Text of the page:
iPad Price Gouging? Not Quite


iSuppli, the market research and analysis firm, came out with its final report on how much it costs Apple (s appl) to make an iPad, and the magic number turns out to be about $260 for the baseline 16GB model, which sells for $500 at retail. Apple haters are surely whining that Apple is gouging customers with these prices while getting away with huge margins.

The reality is different. Apple wouldn’t make any money if it just charged slightly higher than the manufacturing costs. Apple has to pay for both hardware and software development, plus the costs of launching a completely new product. It also has to pay its employees, both at the Apple retail stores and at Cupertino itself. With these extra costs in mind, the price of the iPad doesn’t seem as high (many Apple analysts were actually predicting that the iPad would cost $1,000 or more). Apple’s margins are actually far less than other commodities like CDs, which cost about $1 to manufacture, yet are sold for around $10 at retail.

Apple gets these margins for each version of the iPad:

Model Retail Price Hardware Cost Margin
iPad 16GB $500 $260 48%
iPad 32GB $600 $290 52%
iPad 64GB $700 $350 50%

As you can see, the margins stay about the same as the hardware costs go up. Apple’s margins for new products have historically been around these numbers as well, so if you are being gouged (and you’re really not), at least you should be used to it by now.


AndroidGold - Android Tablet PCs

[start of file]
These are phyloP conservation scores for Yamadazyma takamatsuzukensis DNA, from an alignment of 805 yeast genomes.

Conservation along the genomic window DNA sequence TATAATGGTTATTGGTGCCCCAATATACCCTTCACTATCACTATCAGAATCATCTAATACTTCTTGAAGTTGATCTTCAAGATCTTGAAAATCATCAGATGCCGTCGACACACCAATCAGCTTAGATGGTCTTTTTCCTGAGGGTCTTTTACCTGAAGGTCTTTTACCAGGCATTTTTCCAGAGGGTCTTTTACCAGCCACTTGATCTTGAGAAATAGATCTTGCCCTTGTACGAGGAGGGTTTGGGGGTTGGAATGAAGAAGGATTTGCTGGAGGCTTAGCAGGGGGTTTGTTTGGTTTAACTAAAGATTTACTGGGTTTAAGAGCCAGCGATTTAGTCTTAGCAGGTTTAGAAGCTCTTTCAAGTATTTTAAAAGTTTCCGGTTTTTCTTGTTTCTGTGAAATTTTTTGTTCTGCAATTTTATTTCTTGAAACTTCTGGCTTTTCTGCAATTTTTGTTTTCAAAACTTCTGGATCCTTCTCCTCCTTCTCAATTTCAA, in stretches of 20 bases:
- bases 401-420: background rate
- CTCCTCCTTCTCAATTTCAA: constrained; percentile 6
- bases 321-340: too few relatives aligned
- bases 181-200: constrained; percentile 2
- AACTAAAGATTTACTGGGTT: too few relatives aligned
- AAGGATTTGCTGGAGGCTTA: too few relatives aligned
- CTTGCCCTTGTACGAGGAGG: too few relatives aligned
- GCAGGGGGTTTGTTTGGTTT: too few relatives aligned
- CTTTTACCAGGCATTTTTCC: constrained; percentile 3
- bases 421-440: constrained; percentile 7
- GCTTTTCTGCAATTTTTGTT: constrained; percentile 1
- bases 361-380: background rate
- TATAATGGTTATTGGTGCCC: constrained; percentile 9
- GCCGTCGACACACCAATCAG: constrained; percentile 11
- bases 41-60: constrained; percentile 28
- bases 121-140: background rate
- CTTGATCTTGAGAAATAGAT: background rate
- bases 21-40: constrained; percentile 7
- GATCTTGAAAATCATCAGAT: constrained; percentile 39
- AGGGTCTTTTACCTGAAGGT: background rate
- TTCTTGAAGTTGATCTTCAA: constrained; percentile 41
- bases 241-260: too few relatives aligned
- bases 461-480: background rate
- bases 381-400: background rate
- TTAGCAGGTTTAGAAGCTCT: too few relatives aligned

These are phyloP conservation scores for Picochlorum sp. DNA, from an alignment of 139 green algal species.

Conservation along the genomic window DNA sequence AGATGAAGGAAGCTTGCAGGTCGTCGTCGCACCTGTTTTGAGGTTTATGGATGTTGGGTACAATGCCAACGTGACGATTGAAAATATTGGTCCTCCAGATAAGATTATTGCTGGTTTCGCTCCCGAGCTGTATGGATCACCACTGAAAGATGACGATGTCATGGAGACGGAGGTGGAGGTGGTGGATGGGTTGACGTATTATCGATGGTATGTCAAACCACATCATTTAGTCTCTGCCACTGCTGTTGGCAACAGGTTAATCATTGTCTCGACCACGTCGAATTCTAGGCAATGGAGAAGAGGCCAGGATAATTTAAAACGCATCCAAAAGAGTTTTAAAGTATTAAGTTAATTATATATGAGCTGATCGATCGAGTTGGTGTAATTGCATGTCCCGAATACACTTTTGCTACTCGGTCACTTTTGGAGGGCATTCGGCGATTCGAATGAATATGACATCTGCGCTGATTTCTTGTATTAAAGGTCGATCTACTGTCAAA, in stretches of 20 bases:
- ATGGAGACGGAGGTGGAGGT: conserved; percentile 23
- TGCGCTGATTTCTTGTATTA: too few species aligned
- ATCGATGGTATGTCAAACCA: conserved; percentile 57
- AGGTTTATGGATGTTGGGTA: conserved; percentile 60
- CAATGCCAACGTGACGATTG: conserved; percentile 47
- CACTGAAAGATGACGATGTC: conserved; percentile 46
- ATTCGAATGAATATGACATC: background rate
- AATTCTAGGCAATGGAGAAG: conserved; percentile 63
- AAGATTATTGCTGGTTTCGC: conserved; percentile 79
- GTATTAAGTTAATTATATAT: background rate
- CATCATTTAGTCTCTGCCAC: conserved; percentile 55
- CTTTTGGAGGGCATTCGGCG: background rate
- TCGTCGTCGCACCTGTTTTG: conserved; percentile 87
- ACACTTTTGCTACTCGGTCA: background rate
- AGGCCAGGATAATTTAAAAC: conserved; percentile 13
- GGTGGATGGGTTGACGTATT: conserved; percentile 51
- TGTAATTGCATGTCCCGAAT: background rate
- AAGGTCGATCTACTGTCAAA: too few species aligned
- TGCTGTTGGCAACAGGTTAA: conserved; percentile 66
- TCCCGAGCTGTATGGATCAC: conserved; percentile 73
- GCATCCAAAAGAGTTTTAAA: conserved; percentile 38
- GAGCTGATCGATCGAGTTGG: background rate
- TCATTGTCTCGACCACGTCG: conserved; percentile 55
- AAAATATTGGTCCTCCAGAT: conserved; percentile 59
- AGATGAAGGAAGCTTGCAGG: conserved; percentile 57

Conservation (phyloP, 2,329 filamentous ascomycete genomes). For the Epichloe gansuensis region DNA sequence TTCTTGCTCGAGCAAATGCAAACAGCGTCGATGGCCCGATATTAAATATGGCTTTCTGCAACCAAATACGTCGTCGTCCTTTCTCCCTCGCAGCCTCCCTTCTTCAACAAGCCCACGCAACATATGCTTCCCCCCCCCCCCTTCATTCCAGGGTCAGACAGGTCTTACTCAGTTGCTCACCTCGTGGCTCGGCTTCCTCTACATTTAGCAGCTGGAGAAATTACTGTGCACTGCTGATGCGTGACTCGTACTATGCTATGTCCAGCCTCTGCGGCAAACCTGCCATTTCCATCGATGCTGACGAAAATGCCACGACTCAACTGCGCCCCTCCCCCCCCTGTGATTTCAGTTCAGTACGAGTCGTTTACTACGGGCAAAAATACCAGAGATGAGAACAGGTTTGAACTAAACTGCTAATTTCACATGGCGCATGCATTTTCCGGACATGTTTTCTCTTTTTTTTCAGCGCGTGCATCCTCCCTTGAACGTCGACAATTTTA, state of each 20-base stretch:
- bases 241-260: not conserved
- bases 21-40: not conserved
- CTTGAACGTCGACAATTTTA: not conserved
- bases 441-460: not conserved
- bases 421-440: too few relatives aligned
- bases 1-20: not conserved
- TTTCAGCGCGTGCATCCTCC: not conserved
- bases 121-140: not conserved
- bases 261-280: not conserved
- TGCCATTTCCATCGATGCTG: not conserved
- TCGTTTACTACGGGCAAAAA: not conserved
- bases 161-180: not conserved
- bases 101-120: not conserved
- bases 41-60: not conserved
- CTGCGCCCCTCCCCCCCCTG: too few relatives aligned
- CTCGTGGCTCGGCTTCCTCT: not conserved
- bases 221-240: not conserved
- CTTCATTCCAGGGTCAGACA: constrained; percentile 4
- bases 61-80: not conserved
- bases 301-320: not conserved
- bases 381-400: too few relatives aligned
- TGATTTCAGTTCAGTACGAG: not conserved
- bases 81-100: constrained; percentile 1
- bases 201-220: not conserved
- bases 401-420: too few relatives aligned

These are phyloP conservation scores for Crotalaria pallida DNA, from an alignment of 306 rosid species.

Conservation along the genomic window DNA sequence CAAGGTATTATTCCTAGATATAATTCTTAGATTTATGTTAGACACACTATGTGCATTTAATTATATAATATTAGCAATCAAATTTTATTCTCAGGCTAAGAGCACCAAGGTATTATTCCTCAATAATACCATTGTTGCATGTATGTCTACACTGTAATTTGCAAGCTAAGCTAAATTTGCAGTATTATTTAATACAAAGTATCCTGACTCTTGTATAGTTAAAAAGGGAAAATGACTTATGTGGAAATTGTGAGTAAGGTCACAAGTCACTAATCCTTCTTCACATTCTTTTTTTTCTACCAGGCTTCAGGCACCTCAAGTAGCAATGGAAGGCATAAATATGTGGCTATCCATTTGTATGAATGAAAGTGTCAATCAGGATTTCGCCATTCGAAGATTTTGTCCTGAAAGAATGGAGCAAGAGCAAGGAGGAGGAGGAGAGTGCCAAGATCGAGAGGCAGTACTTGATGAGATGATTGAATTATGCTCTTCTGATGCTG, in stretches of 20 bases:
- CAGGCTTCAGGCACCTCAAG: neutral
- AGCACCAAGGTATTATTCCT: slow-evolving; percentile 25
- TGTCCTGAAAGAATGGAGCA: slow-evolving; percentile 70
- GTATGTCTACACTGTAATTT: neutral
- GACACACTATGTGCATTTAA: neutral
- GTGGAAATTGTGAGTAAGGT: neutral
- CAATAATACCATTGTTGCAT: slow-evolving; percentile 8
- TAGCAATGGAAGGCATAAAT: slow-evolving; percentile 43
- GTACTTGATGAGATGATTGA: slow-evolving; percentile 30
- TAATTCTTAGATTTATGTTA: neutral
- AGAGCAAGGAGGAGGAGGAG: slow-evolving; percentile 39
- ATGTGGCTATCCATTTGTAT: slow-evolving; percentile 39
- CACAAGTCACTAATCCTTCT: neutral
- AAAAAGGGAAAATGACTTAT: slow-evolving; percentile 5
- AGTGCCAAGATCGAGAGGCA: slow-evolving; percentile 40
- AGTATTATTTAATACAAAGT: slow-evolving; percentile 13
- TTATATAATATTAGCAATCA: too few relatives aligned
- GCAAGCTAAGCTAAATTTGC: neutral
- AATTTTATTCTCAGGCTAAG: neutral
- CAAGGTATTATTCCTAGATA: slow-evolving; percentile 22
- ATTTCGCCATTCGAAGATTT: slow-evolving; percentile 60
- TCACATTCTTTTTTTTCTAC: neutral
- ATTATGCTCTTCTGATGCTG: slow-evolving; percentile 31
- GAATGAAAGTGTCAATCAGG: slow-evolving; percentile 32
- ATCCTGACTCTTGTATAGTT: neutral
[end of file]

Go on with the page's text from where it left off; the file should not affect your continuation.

As a business, Apple has done an amazing job at making profit margins in electronics that used to be the standard but for the past 25 years has been unheard of. A few years back, Panasonic was making a major push to their profit margins up from 5% to 10%, which is more typical for a successful electronics company making computers, DVD player, TVs, and so on. A major reason being that these electronics are almost commodities and low price manufacturing allows nearly anyone to compete on basic functionality, driving prices and profits lower and lower.

However,mobile handset (in America anyway) have been so dominated by wireless carriers that their OS have been slow to evolve and evolved somewhat disjointedly from manufacturers. Tablets just didn’t catch on with full-blown computer OS, and Apple hit a home-run (again) with the notion of a tablet (or slate) with essentially a mobile OS. Of course, this means for 3G use, we have the wireless carriers in the picture again, but for the Wifi version it seems $500 is a fair price, though international demand has driven the price of iPads in China and the Middle East upwards of $1000 apiece.

Cheap Android tablets are the best contrast, and for under $300 (I’d expect that to drop to $200 by Christmas) you can get a decent Android tablet pc that does many of the things an iPad can do with obvious flaws (poor touch screens, disjointed app market with less consistency, and who knows for service) and some nice improvements (flash player, use multiple apps at once, don’t have to use the iStore).